The Wolf at the Door
Steve Jackson's pseudo-expose of excruciating ennui on the Milstein-Wolf debacle ("Mommy Dearest," May 22) was a tragic waste of forests. I was acquainted with Judi and Marvin Wolf during my tenure as a social chronicler for the Rocky Mountain News; I found them to be generous, colorful, compassionate and smart. They often entertained individuals at their home because they were simply creative, intellectual, spiritual or amusing--which cannot be said for many of Denver's rich denizens. The complete works of Balzac lined the top of Judi's boudoir armoire and--trust me--as a graduate of a French university, I know she had read them all. Her public persona as a divinely theatrical diva was a colorful fresco contrasted against the dour conformity of the era's catty social-climbing harridans and posturing trophy wives lacking in wit, education and true culture--the self-appointed arbiters of Denver's social-civic scene, who snickered at her joie de vivre. She uttered ne'er a malicious word about anyone and was gracious to all.

As for John Milstein, when I knew him, he had no visible occupation, had free rein of the Wolf residence and dressed a la Secret Service only in dark suits, white shirts, black ties, steel-toed shoes and dark Ray Bans--bragging that he spent his time "casing" the residences of the former Mrs. Wolf and family. At a birthday fete for Marvin at the former Fairmont Hotel, Milstein, in the company of the Wolfs' driver, and I were ambling down the hallway when he abruptly opened his jacket, displaying a pistol he allegedly always packed. Is this a credulous, stable individual?

When I no longer was empowered with a byline, abruptly ending the air kisses and invites of the usual pursue-the-press sycophants, Judi and Marvin invited me to walk with them among the giant cottonwoods bordering their property and expressed genuine concern for my future plans and even suggested a business venture.

Yo, Jackson! Don't judge the cover if you haven't thoroughly read the book!
Thomas Hardy

My compliments to Steve Jackson for his incredibly detailed and well-written article. It was extremely disturbing--as it was meant to be.

How the law can be openly cruel and unfair to a strong and coherent woman like Letty Milstein is beyond me. She certainly seems to be able to make rational decisions, and her daughter, Judi Wolf, seems like a thankless, money-grubbing, bubble-headed twit. Why can't Letty be allowed to see her son and friends and be able to go anywhere she damn well pleases? Shame on the judge! Shame on the law!

Judi's argument that Letty's case of dementia requires her mother to be in a 24-hour-care facility is pathetic. Her "dementia" seems to be a mild case at best. Just because someone loses her house key or misplaces something from time to time does not mean she does not know what is in her best interest! I'm 27 and lost my pager the other day. I found it after looking and ransacking my room for an hour. Do I now require 24-hour care? We need laws to protect the elderly in situations like these!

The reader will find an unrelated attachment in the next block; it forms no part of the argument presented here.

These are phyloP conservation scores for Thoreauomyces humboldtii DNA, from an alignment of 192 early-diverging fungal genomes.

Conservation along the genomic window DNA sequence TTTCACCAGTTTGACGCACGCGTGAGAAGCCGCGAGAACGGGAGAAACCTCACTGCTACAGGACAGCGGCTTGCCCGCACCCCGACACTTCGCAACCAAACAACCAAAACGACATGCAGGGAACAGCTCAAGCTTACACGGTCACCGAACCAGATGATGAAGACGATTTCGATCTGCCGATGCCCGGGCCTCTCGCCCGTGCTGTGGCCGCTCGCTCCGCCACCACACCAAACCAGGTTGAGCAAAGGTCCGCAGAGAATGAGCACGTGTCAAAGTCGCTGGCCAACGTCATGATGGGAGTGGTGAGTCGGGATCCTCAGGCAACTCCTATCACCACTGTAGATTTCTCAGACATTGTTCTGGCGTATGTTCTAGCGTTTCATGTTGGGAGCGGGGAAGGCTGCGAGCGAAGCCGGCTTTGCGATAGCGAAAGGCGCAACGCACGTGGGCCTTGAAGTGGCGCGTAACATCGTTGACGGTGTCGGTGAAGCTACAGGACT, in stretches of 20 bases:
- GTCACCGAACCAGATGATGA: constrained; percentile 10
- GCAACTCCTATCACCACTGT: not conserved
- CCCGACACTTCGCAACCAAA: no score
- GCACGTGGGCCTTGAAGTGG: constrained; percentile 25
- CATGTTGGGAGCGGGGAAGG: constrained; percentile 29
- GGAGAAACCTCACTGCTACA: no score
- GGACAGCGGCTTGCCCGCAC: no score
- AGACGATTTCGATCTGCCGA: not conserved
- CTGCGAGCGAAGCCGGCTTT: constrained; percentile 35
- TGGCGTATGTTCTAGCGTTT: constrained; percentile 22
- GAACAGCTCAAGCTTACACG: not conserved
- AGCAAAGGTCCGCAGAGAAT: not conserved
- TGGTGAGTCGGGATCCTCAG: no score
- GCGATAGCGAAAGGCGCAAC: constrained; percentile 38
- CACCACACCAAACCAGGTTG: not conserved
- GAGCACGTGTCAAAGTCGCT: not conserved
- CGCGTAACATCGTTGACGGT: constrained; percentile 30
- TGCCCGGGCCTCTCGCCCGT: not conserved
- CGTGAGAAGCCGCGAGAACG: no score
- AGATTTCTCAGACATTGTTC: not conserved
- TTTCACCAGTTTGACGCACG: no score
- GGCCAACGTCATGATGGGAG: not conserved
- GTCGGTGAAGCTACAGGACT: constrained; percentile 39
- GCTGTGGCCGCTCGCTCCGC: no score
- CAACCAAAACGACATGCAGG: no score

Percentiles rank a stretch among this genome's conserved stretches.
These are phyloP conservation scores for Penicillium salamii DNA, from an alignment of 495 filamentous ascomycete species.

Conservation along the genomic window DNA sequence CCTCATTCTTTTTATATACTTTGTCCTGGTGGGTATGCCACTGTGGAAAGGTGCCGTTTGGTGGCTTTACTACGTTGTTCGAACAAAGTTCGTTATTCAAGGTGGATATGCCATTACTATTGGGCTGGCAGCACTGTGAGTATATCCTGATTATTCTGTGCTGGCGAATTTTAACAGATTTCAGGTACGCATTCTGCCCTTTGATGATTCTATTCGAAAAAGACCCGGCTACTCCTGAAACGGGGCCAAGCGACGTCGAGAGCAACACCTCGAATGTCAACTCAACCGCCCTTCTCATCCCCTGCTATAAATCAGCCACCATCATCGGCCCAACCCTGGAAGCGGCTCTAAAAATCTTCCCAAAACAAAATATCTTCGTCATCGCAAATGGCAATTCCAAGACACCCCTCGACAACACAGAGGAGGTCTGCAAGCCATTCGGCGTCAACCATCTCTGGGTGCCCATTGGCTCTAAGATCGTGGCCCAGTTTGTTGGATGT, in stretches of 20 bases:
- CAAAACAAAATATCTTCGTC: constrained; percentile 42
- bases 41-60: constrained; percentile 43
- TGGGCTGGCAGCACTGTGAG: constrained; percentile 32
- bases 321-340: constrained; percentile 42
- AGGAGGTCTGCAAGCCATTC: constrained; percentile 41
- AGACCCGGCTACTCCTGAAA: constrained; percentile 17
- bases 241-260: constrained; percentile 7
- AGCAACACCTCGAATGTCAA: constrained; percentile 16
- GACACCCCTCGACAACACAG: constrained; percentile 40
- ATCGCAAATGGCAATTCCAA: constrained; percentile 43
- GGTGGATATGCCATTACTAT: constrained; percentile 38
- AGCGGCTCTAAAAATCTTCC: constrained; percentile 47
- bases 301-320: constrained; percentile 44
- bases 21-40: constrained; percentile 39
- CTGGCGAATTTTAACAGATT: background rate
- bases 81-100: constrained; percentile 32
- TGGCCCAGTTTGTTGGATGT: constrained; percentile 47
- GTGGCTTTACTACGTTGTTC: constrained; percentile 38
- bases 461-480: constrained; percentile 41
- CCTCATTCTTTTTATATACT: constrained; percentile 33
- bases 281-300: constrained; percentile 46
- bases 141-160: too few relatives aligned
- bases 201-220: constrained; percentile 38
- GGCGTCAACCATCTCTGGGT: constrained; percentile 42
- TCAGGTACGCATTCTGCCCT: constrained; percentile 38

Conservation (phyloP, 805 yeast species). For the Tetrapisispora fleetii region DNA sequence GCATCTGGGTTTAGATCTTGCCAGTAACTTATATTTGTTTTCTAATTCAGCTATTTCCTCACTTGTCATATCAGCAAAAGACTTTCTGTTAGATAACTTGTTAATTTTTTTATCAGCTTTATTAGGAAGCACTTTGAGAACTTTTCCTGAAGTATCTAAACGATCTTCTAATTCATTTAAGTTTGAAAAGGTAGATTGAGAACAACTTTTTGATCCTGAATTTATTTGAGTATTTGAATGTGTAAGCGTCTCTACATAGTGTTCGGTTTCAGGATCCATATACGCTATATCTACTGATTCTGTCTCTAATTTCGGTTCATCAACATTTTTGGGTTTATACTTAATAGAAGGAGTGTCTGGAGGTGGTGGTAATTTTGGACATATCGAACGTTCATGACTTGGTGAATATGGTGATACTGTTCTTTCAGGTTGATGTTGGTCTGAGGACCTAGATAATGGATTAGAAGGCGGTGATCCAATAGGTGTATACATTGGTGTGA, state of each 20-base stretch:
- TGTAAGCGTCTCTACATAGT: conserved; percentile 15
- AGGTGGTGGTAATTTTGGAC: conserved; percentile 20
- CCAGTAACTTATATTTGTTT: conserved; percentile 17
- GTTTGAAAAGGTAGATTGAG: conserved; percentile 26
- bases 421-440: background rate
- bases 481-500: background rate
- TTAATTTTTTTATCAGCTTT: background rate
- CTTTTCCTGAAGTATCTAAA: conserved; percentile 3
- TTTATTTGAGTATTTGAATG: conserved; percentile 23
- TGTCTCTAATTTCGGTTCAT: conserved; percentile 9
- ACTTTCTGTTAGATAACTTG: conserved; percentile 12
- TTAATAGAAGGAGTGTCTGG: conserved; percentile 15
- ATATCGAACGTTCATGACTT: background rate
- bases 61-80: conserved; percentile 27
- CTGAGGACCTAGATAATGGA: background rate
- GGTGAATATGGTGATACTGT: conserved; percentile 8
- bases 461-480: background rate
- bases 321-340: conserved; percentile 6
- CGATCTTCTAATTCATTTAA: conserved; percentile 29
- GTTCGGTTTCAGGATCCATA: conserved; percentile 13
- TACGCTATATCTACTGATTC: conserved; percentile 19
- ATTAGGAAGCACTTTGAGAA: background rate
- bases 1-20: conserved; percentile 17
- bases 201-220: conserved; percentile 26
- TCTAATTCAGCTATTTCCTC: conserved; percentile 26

On a final note, my 80-plus-year-old grandmother still drives. Maybe we should be more worried about that than hopelessly watching Letty made a prisoner in her own home.

Keep on truckin', Letty!
Lonni Michelson

Steve Jackson must have had little or no experience with the extraordinary complexities involved when a family member suffers from dementia. Having personally been involved twice, I know it is not simple and totally unrealistic to explain it all away by saying the demented person's wishes are not being adhered to. It also underscores the writer's lack of understanding to think that people with dementia (which does not remain static but degenerates) can have their needs met with the assistance of neighbors and aides. Those needs are 24-hour, seven-day-a-week needs, and it is a full-time job just to coordinate aides, friends, family, etc.

I have nothing more than a nodding relationship with the Wolfs, yet I am very aware of their extraordinary generosity to the community. When you facetiously make remarks about their fundraising endeavors, it makes me wonder if you have any idea how difficult it is to raise money for worthwhile causes and how without the assistance of generous people, there would be many people of lesser fortune who would be in even worse shape. The way Jackson twists the motives of people who have money is nothing short of astounding to me, as if all wealthy people are evil and poorer people noble.

As I completed reading the article, my thought was, "What for?" Is this your purpose as the "alternative" paper in Denver--to print a story about the dynamics of one family in such a manner that all it does is cater to the sensationalistic instincts of people? With so many complex issues within our community, with so many worthwhile stories that should be vying for the lead article in a paper that purports to make a difference in the community, is this it? Is this what you went to journalism school for?

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